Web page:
-Friday-Rained Out

The javelin still throbbed in my thumb when I rose Friday. I couldn’t reach it with a utility knife the night before, whatever was in there ran too deep. I wasn’t sure about Fir, if it had been treated lumber I would’ve had to cut it out of me. I picked it up out on the forty-second street job, dressing the four by ten beams that would hold the barge rafters at the cantilevered gable end of the roof over the porch.

Going to bed at eight got me up at four-thirty jonesing for a cigarette. All week I played Archie Bunker at dinner before putting the kids to bed. Driving until after midnight to get May to fall asleep; her screaming in her car-seat as we pulled away, resigned to it by downtown, happy on Forest Hill as she watched the lights, calling da-da affectionately. She is almost always gone by the Huguenot Bridge. By Thursday I felt ragged, like worn out boot leather, like I was on drugs again. I fell out Thursday night.

The walls were built with two-by-six studs and had to go up with Ralph’s wall jacks. I had heard rumor of Ralph well before we left town a decade earlier- a hard-nosed son-of-a-bitch cut from the cloth of the construction old-school. He is my new favorite person. Me, him and Elliot (Jud’s father-in-law) got the walls up in a week, fully sheathed, levering them off the floor slowly with the jacks, then on ladders, bracing the thousands of pounds against the wind. We ran the joists and the rafters the next week, I found the stones to walk the top plate of the wall, fourteen feet up, setting material and nailing it in place by hand, jettisoning the added weight of the nail-gun.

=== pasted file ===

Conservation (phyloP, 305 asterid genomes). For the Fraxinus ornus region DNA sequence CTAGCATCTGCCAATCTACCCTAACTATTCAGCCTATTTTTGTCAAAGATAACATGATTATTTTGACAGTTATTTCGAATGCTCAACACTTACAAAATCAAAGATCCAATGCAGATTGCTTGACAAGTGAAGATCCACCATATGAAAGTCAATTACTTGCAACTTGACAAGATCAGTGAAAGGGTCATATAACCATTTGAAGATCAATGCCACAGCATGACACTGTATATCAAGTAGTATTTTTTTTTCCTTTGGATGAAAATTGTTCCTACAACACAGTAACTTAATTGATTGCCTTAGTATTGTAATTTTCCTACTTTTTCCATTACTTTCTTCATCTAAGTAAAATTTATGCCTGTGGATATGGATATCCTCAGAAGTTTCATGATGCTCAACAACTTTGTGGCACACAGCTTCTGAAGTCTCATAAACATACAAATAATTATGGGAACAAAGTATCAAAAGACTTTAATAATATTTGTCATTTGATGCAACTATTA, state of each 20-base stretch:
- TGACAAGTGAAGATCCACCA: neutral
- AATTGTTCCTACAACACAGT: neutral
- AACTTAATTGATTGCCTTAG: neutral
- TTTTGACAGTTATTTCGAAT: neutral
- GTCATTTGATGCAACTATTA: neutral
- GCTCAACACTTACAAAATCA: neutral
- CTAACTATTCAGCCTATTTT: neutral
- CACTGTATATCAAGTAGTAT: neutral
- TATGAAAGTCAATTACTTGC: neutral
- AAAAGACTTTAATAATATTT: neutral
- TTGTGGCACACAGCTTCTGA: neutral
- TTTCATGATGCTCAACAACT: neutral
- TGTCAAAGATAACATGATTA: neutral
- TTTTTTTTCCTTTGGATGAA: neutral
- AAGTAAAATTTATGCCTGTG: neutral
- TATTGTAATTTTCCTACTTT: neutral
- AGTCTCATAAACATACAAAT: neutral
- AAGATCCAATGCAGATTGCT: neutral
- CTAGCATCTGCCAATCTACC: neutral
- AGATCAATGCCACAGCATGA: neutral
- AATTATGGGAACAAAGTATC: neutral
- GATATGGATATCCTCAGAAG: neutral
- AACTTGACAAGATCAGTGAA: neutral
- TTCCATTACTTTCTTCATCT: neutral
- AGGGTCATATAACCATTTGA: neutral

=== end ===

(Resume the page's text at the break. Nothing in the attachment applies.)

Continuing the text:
The beams had arrived rough hewn from the re-saw operation that dimensioned them into lumber. Instead of sanding, I ran over the surface with a wire brush- a trick I picked up in Tennessee. The wire actually cuts the soft grain, knocking it down and burnishes the hard, eliminating the marks leftover from the bandsaw. I did this for six hours on Thursday, giving the material a look of worn leather, like the banister railing of an old west saloon. The more I rubbed, the better it looked. I made myself stop by three, not wanting to bankrupt the client in the third week of production.

There is a stiffness after weeks of framing that leaves you tired yet ready, like the skin of a drum, like you can never fully go slack. I sat in the blue-light of the kitchen Friday, dressed after shower, boots before me, trying to get it together. I had no music on, the ache of the new day washed over me again and again. The stab in my thumb was insistent and new all over. I would become a hard old tree-stump of a man, shouting down his children for misbehaving at dinner. I dreamt of fir grain, wearing through its rough skin with the brush, revealing the true grain beneath. I dreamt that I ran it for days, till I could peer into a secret world inside each beam. I dozed in the middle of the kitchen, thinking there was no way I could possibly go on.

The phone rang, it was Ralph. I hadn’t even noticed the rain. We talked of installing the beams that day, the walk-board skidding across the wet scaffold, the mud waiting beneath, building up on the ladder rungs. Ralph called it on account of rain, I suddenly felt very happy. A rain-day. I would stay home and rest.